Earth Systems Analysis & Modeling, Pacific Northwest National Laboratory
Abstract. To better understand the impacts of dust aerosols on deep convective cloud (DCC) systems revealed by previous observational studies, a case study in the tropical eastern Atlantic was investigated using the Weather Research and Forecasting (WRF) model coupled with a Spectral Bin Microphysics (SBM) model as a two-part study. A detailed set of ice nucleation parameterizations linking ice formation with aerosol particles have been implemented in the SBM for this study. It is found that, dust, transported from the Sahara desert and acting as ice nuclei (IN), increases heterogeneous formation of ice particles at temperatures above −38 °C by approximately a factor of four per IN magnitude increase from 0.12 cm−3. Homogeneous ice formation is reduced below −38 °C by up to 79 %, due to greater conversion of liquid drops to ice at warmer temperatures. The ice particle size distribution (PSD) is shifted towards smaller sizes at heterogeneous temperatures and median sizes at colder temperatures due to increased vapor competition and crystal aggregation. Graupel sizes are reduced due to increased riming of more numerous, but smaller, ice particles. Liquid mass is reduced by up to 85 % at midlevels due to increased riming, drop freezing and Bergeron process evaporation. Despite the enhanced vertical motion in the dust cases (up to 30 %), average cloud top height was found to be lowered by up to 3.29 km in comparison with the background aerosol (Clean) case, which is consistent with observations. This is due to increased sedimentation rates resulting from earlier formation of precipitation sized particles.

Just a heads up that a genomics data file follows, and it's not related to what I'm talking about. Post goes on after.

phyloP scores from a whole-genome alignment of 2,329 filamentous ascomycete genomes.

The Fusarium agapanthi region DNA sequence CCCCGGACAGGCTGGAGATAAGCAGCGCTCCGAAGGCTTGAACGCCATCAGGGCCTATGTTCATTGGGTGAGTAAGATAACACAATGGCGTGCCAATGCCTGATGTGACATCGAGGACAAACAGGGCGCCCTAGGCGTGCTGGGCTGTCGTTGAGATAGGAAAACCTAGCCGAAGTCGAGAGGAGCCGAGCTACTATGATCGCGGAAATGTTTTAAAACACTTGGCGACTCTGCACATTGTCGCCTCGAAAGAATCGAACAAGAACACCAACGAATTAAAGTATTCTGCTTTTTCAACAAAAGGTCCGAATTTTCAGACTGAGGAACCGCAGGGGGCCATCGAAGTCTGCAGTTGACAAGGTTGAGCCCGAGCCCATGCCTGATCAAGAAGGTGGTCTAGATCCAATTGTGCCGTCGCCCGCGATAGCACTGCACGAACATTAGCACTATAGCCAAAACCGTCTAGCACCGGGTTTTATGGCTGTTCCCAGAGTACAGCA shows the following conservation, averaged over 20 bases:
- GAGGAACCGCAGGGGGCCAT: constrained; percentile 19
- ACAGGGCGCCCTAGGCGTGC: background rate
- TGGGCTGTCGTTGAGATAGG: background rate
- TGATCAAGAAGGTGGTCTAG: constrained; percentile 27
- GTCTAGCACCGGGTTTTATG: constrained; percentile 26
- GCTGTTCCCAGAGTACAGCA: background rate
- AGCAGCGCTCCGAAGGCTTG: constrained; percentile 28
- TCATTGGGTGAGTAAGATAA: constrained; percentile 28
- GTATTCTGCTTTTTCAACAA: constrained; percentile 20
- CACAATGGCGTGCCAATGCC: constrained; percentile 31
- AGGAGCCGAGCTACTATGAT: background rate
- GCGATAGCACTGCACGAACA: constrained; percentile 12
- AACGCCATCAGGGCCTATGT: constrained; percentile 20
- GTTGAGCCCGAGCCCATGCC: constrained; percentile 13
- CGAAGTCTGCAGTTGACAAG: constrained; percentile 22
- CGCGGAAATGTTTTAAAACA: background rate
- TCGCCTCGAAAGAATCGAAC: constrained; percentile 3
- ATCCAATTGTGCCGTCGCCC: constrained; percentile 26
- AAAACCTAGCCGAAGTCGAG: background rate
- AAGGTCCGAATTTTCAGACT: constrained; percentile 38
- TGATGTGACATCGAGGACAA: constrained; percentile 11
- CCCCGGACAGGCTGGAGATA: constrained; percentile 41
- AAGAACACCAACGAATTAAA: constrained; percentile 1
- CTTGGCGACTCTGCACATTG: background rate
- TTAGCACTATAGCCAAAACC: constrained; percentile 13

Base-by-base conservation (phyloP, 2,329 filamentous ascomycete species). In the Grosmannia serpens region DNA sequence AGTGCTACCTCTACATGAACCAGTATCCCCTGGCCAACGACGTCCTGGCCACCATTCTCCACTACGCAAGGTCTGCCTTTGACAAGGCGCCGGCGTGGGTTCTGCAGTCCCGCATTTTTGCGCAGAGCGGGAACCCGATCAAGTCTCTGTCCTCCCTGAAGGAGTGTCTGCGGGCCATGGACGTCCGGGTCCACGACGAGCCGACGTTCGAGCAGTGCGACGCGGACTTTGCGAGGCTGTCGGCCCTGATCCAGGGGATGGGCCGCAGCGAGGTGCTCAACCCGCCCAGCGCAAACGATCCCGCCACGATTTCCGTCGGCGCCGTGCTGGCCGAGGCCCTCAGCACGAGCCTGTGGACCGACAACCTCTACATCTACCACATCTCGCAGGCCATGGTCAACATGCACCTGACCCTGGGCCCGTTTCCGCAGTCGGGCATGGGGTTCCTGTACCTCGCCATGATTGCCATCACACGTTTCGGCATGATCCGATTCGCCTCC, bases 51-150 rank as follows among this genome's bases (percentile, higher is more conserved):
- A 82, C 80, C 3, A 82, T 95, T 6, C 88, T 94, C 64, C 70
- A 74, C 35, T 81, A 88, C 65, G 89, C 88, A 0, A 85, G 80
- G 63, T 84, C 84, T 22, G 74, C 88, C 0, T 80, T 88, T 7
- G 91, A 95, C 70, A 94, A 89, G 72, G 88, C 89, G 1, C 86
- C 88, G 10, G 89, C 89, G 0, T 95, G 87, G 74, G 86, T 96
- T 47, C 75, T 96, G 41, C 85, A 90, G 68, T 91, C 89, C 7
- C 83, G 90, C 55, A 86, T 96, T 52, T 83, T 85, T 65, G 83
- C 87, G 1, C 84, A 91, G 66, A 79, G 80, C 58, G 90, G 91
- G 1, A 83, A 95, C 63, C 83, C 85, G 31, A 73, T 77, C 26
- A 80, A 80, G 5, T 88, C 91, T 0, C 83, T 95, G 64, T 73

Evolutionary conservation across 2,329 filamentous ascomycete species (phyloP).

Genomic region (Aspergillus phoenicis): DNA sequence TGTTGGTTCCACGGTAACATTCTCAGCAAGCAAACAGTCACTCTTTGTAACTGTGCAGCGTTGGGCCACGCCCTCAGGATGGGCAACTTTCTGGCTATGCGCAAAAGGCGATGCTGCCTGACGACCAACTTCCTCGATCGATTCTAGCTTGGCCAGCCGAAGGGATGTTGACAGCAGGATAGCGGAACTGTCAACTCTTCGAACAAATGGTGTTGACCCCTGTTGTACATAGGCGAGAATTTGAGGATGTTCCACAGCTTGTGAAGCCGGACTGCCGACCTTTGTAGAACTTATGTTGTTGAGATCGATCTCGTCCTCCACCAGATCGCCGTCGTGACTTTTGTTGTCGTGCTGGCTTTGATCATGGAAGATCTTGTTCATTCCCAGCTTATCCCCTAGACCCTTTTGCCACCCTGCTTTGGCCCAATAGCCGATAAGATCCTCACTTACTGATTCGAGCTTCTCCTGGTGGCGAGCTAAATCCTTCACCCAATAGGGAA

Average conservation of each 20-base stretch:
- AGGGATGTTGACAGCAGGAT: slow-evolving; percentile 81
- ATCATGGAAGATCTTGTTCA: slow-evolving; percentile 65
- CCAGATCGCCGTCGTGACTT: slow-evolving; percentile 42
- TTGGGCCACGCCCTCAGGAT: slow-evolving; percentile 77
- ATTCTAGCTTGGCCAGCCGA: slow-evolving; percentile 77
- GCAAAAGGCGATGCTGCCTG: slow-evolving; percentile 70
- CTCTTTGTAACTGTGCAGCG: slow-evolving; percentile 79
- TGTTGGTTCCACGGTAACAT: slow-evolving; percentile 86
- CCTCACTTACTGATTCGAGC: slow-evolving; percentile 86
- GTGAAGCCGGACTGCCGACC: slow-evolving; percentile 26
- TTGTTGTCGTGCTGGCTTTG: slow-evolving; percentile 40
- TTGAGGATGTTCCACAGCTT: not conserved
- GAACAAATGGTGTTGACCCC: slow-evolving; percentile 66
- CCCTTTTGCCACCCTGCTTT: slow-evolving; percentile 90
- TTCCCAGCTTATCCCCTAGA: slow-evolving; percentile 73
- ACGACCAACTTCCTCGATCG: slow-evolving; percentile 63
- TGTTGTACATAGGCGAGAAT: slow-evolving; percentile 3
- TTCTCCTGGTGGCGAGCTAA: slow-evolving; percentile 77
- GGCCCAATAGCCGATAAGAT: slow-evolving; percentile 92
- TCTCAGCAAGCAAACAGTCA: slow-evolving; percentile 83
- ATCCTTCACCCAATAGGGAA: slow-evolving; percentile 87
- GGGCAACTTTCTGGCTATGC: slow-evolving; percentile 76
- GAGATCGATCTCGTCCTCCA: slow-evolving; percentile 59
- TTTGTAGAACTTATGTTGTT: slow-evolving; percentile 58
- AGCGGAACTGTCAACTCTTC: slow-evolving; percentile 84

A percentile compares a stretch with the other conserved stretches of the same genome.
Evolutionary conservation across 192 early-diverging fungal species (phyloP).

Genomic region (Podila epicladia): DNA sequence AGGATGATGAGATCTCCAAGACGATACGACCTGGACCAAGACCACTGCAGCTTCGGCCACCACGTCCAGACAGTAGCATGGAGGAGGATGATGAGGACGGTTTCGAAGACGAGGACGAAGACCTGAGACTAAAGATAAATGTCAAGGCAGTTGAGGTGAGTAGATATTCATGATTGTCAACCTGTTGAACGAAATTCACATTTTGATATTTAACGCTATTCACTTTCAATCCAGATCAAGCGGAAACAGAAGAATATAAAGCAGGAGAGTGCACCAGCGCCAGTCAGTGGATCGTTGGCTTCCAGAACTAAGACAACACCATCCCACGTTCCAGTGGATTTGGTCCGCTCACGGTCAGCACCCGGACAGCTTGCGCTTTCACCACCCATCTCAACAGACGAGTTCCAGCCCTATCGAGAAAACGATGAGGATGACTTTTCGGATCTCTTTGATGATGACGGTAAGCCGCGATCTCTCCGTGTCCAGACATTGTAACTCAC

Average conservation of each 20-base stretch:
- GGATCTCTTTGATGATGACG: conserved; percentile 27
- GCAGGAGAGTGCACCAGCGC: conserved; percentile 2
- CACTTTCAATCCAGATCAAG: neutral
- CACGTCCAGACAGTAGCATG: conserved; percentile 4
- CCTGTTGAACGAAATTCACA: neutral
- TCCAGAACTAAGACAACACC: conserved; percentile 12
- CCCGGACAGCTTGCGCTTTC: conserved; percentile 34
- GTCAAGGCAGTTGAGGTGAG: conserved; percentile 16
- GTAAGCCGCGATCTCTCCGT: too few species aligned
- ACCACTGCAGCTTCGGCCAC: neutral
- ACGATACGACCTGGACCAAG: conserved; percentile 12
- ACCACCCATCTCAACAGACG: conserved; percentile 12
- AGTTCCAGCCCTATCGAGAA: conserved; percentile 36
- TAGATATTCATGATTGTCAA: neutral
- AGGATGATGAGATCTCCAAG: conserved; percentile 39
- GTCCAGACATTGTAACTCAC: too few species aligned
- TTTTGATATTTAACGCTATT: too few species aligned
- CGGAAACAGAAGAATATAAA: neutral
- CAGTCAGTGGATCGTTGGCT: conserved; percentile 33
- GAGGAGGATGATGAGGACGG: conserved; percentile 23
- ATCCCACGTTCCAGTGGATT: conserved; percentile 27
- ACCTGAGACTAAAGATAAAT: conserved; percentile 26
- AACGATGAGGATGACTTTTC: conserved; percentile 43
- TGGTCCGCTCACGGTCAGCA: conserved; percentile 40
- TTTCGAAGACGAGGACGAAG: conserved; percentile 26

How to cite. Gibbons, M., Min, Q., and Fan, J.: Investigating the Impacts of Saharan Dust on Tropical Deep Convection Using Spectral Bin Microphysics, Part 1: Ice Formation and Cloud Properties, Atmos. Chem. Phys. Discuss. [preprint], https://doi.org/10.5194/acp-2016-368, 2016.
Received: 29 Apr 2016 – Discussion started: 18 May 2016
Observations suggest cloud systems evolve differently under dusty conditions compared to other aerosols. We have used numerical modeling to study one such case. Dust increases the formation of small sized ice in the mid-troposphere. This enhanced convective intensity, shifted precipitation top height to higher altitudes, and glaciated clouds at lower altitudes. Consistent with observations, average cloud height was lowered due to a greater number of heavy particles forming near the cloud tops.
Observations suggest cloud systems evolve differently under dusty conditions compared to other...